article Discovery News
Arctic sea ice melted over the summer to cover the third smallest area on record, US researchers said on Wednesday, warning global warming could leave the region ice free in the month of September 2030.
Last week, at the end of the spring and summer “melt season” in the Arctic, sea ice covered 1.8 million square miles, the University of Colorado’s National Snow and Ice Data Center said in an annual report.
“This is only the third time in the satellite record that ice extent has fallen below 1.93 million square miles, and all those occurrences have been within the past four years,” the report said.
A separate report by the National Oceanic and Atmospheric Administration (NOAA) found that in August, too, Arctic sea ice coverage was down sharply, covering an average of 2.3 million square miles, or 22 percent below the average extent from 1979 to 2000.
The August coverage was the second lowest for Arctic sea ice since records began in 1979. Only 2007 saw a smaller area of the northern sea covered in ice in August, NOAA said.
read whole article @DiscoveryNews
article: The Guardian
The dispersal of tiny sea creatures in Antarctica has alerted scientists to the vulnerability of Earth’s ice sheets
Bryozoans found in the Ross and Weddell seas were almost identical, meaning the ice sheet that separates them isn’t as ancient as once thought. Photograph: British Antarctic Survey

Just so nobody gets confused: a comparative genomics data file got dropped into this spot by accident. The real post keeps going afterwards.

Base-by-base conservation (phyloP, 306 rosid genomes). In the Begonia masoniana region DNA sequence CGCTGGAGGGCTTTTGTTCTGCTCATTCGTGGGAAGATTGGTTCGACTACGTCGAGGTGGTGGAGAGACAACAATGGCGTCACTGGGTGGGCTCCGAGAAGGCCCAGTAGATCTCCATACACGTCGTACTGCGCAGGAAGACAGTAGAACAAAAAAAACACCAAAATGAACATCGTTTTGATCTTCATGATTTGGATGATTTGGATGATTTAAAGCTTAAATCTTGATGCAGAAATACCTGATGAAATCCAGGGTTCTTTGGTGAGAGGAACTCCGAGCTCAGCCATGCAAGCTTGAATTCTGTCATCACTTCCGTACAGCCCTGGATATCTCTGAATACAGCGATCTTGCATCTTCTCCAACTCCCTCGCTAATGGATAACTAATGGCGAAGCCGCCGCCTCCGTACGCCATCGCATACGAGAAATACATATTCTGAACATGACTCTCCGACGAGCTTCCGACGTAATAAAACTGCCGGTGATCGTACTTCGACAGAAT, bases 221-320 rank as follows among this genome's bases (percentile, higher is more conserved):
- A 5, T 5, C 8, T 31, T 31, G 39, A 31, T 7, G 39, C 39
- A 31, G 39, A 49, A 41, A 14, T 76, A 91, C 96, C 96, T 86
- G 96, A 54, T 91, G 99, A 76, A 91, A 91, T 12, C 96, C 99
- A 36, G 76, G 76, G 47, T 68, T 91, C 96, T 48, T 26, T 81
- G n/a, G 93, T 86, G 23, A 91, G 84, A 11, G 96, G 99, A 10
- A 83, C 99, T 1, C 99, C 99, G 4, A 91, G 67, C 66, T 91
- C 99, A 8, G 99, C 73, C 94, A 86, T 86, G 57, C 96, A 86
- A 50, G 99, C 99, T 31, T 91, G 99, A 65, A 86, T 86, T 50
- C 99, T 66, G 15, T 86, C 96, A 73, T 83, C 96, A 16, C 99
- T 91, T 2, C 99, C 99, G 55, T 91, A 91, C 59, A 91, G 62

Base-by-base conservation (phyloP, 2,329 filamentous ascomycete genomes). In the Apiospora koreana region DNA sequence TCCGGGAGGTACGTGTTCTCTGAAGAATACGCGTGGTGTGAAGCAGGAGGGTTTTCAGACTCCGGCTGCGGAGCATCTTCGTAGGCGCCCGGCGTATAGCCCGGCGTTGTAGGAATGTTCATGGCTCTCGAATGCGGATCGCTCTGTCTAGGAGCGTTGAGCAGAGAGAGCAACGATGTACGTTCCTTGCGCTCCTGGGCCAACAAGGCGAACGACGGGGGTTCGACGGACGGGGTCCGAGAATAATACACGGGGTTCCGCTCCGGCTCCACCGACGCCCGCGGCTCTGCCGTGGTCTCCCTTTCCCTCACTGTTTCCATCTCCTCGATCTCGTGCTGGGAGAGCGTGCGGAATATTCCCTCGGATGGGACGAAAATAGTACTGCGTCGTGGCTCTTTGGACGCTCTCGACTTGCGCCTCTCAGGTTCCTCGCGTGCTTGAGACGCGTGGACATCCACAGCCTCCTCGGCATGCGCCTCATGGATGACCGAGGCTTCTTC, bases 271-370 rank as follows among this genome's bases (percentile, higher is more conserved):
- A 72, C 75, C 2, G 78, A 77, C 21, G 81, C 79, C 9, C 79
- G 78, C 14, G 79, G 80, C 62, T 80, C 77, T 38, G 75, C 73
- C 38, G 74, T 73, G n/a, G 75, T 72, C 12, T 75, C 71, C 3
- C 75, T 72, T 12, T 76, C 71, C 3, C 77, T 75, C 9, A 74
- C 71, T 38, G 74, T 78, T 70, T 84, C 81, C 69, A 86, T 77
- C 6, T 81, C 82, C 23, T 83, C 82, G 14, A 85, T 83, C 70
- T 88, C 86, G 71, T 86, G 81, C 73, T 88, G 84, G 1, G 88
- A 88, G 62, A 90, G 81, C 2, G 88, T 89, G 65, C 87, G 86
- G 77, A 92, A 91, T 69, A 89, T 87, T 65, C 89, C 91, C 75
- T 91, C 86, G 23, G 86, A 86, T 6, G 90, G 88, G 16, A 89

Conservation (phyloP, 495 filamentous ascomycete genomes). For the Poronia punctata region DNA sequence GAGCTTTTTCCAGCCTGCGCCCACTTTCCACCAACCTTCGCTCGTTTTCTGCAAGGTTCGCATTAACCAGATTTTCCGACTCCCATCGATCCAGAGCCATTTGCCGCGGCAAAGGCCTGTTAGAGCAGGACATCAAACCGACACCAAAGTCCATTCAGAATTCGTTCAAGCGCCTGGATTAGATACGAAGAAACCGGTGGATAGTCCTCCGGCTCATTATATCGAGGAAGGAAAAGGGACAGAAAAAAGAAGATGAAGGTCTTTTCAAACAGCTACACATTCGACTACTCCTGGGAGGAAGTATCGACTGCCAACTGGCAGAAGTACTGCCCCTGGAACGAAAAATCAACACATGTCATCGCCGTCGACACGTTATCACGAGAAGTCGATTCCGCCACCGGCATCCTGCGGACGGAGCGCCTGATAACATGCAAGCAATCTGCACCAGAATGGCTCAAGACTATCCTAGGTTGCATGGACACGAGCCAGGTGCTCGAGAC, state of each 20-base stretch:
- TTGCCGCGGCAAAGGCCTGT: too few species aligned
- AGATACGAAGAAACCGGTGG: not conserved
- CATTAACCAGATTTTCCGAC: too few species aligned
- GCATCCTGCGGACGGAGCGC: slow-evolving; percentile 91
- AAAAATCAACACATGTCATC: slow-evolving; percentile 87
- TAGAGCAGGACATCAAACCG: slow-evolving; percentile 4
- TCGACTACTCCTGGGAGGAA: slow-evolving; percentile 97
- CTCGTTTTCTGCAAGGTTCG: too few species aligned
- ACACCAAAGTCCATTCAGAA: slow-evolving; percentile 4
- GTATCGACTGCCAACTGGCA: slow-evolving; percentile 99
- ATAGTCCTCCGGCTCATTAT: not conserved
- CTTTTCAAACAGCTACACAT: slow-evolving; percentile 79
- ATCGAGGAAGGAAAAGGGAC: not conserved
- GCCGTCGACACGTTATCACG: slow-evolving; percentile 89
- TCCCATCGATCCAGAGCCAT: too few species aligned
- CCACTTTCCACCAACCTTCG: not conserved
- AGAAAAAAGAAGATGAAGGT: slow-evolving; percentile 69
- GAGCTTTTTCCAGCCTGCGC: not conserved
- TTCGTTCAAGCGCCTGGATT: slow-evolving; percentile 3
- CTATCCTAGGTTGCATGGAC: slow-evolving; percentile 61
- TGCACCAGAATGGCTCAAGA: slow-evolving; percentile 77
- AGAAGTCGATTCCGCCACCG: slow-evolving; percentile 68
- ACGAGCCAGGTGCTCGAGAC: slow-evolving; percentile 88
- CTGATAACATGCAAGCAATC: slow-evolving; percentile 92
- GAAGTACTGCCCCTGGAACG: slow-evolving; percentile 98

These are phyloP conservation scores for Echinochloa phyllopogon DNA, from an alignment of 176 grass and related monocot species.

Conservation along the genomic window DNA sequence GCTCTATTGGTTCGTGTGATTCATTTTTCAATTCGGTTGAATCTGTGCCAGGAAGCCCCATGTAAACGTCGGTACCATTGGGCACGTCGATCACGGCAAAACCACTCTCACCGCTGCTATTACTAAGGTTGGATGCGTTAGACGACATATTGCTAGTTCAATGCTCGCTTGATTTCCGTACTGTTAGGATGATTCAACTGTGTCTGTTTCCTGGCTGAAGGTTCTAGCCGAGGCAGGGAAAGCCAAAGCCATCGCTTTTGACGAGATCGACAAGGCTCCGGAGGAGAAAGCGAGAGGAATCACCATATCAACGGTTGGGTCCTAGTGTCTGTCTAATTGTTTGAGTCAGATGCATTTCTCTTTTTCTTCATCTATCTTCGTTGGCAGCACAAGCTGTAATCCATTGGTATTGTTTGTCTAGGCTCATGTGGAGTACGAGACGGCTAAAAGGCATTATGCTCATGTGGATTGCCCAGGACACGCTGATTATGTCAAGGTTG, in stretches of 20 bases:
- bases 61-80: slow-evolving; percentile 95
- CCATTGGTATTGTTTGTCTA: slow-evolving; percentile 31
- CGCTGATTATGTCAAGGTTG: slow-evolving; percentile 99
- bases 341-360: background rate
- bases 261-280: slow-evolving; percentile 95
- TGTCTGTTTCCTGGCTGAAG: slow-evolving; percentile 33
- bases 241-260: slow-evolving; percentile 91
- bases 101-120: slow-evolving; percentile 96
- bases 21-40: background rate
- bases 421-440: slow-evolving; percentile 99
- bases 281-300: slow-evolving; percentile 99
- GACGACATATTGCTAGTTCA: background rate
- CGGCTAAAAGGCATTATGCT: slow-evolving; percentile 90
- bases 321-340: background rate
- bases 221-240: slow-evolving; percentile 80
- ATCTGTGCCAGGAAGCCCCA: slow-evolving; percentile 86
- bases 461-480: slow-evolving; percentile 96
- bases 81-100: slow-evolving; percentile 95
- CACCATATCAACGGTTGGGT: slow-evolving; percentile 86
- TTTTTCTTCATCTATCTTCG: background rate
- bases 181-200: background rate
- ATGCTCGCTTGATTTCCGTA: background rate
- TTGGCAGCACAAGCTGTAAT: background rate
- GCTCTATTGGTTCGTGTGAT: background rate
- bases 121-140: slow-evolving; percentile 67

Bryozoans make unlikely prophets of doom. Nevertheless, scientists believe these tiny marine creatures, which live glued to the side of boulders, rocks and other surfaces, reveal a disturbing aspect about Antarctica that has critical implications for understanding the impact of climate change.
British Antarctic Survey researchers have found the dispersal of these minute animals suggests a sea passage once divided Antarctica 125,000 years ago. The discovery was made for the ongoing Census of Antarctic Marine Life project and involved comparing bryozoans from the Ross and Weddell seas. These two seas are separated by the west Antarctic ice sheet, one of the planet’s largest masses of ice. Bryozoans found in the Ross and Weddell seas should have been fairly different in structure if the sheet had been stable and ancient. The two populations would have slowly evolved in different manners, if the sheet was millions of years old.
Read whole article